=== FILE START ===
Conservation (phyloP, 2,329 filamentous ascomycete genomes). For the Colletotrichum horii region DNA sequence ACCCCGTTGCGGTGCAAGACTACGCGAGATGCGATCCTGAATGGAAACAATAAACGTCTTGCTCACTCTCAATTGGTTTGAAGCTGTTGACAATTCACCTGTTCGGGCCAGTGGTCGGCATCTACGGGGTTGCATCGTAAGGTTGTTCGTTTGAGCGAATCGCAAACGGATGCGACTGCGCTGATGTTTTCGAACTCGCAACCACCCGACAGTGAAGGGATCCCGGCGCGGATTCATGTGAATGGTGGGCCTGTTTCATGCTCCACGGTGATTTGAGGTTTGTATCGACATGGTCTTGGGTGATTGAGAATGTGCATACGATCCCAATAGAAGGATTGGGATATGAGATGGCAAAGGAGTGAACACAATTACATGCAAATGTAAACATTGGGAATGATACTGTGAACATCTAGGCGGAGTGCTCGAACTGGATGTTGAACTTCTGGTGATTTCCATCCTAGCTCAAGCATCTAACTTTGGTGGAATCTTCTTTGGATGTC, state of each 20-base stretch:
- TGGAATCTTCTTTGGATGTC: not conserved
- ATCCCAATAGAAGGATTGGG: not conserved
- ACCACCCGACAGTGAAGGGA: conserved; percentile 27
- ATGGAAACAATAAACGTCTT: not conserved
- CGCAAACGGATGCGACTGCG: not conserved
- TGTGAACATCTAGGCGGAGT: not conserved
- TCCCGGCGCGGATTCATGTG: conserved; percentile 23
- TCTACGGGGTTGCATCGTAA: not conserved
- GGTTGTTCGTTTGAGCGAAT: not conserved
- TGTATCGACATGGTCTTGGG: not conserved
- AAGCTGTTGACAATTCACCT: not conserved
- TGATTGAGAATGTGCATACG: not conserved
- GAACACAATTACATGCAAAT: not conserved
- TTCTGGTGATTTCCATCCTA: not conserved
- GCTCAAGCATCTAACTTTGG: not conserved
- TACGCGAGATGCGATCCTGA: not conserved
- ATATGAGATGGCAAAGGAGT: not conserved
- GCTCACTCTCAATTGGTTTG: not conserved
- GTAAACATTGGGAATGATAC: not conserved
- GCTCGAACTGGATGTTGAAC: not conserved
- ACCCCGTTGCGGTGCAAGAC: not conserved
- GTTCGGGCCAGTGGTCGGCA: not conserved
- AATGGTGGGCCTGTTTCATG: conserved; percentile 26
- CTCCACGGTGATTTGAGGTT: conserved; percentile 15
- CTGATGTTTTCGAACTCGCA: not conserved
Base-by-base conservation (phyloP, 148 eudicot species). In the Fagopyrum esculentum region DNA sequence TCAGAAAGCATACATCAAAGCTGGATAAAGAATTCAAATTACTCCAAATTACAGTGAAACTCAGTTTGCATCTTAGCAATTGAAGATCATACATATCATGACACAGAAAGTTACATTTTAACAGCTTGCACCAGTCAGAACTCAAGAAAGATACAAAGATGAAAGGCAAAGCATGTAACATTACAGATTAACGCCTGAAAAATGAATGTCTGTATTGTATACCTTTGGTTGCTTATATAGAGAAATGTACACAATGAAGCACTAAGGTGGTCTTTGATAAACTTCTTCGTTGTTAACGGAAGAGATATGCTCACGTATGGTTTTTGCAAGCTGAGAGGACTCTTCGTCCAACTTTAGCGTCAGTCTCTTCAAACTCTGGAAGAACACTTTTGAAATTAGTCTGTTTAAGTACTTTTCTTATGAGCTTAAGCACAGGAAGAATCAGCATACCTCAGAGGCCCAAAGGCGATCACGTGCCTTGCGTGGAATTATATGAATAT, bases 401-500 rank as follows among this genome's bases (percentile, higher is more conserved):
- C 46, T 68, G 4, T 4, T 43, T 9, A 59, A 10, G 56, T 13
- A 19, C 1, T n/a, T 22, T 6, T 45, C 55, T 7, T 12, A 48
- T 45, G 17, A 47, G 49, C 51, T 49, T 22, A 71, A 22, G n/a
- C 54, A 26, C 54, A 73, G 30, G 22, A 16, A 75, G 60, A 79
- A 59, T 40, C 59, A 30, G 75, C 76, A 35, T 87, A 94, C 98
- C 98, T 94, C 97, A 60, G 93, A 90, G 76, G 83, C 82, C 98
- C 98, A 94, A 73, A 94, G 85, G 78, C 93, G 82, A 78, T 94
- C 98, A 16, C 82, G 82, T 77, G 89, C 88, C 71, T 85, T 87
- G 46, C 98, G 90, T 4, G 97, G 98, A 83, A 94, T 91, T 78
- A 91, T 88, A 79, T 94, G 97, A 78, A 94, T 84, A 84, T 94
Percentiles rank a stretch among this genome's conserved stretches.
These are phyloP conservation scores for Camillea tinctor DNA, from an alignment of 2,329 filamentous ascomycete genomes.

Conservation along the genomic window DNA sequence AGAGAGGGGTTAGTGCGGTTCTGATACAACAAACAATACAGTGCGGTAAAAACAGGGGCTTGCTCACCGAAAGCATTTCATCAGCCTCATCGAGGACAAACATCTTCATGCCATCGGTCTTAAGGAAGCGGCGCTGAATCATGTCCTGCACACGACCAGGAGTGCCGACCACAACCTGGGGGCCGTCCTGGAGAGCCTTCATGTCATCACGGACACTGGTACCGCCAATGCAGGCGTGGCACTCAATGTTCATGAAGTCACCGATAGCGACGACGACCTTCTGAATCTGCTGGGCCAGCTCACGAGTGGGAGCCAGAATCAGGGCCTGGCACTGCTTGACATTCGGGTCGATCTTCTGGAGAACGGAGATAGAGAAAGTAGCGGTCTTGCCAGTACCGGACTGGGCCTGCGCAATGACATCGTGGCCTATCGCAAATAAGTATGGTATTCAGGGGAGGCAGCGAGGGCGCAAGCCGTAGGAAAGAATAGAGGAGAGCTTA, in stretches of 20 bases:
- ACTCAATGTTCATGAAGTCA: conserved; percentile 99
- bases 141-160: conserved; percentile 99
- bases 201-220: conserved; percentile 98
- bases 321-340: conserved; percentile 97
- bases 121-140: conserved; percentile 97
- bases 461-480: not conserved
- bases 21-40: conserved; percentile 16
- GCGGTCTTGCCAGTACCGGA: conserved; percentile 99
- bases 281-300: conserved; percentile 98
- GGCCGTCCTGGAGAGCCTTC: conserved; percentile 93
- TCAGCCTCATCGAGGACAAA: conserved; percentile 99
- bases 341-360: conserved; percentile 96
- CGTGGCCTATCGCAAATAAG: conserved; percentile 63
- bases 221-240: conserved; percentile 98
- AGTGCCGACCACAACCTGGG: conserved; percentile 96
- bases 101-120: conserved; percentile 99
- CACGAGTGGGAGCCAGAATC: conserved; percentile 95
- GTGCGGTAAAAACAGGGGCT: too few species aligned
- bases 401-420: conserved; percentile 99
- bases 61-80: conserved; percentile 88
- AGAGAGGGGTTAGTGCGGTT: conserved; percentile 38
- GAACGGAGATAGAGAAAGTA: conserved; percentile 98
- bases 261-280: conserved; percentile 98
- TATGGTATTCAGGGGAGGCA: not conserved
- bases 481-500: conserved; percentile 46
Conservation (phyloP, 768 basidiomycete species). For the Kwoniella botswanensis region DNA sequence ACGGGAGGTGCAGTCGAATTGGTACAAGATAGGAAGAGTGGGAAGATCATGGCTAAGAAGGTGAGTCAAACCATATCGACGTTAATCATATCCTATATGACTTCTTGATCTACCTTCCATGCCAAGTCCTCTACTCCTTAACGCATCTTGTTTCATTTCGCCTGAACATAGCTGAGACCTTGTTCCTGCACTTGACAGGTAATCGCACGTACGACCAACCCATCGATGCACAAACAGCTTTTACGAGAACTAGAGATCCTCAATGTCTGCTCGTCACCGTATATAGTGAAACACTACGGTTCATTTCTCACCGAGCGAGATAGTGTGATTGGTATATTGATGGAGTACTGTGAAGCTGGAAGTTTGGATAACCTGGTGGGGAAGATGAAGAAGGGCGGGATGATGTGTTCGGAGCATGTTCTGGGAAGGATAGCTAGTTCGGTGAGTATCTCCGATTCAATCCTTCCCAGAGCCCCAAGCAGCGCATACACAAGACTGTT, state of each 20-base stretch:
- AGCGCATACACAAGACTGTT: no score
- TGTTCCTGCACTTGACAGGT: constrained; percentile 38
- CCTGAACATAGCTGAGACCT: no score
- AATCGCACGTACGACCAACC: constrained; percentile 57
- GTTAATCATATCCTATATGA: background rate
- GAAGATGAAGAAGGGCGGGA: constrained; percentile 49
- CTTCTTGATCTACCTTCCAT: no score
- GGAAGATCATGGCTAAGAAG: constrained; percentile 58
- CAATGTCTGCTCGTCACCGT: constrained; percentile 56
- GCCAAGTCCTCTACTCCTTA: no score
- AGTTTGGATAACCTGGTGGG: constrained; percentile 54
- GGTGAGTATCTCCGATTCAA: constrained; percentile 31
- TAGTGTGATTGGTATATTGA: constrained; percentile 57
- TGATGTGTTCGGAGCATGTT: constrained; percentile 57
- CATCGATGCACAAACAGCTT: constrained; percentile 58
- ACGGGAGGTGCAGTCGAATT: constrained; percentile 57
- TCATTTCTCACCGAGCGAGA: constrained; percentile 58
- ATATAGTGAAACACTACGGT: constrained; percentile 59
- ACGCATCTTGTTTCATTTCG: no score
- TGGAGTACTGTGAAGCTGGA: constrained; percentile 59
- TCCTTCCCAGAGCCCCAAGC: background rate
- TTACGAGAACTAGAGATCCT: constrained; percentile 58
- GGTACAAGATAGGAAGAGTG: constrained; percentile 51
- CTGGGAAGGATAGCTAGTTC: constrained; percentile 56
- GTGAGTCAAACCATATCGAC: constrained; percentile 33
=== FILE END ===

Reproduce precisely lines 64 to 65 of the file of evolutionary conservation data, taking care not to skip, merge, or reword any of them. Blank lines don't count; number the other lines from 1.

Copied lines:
- TATGGTATTCAGGGGAGGCA: not conserved
- bases 481-500: conserved; percentile 46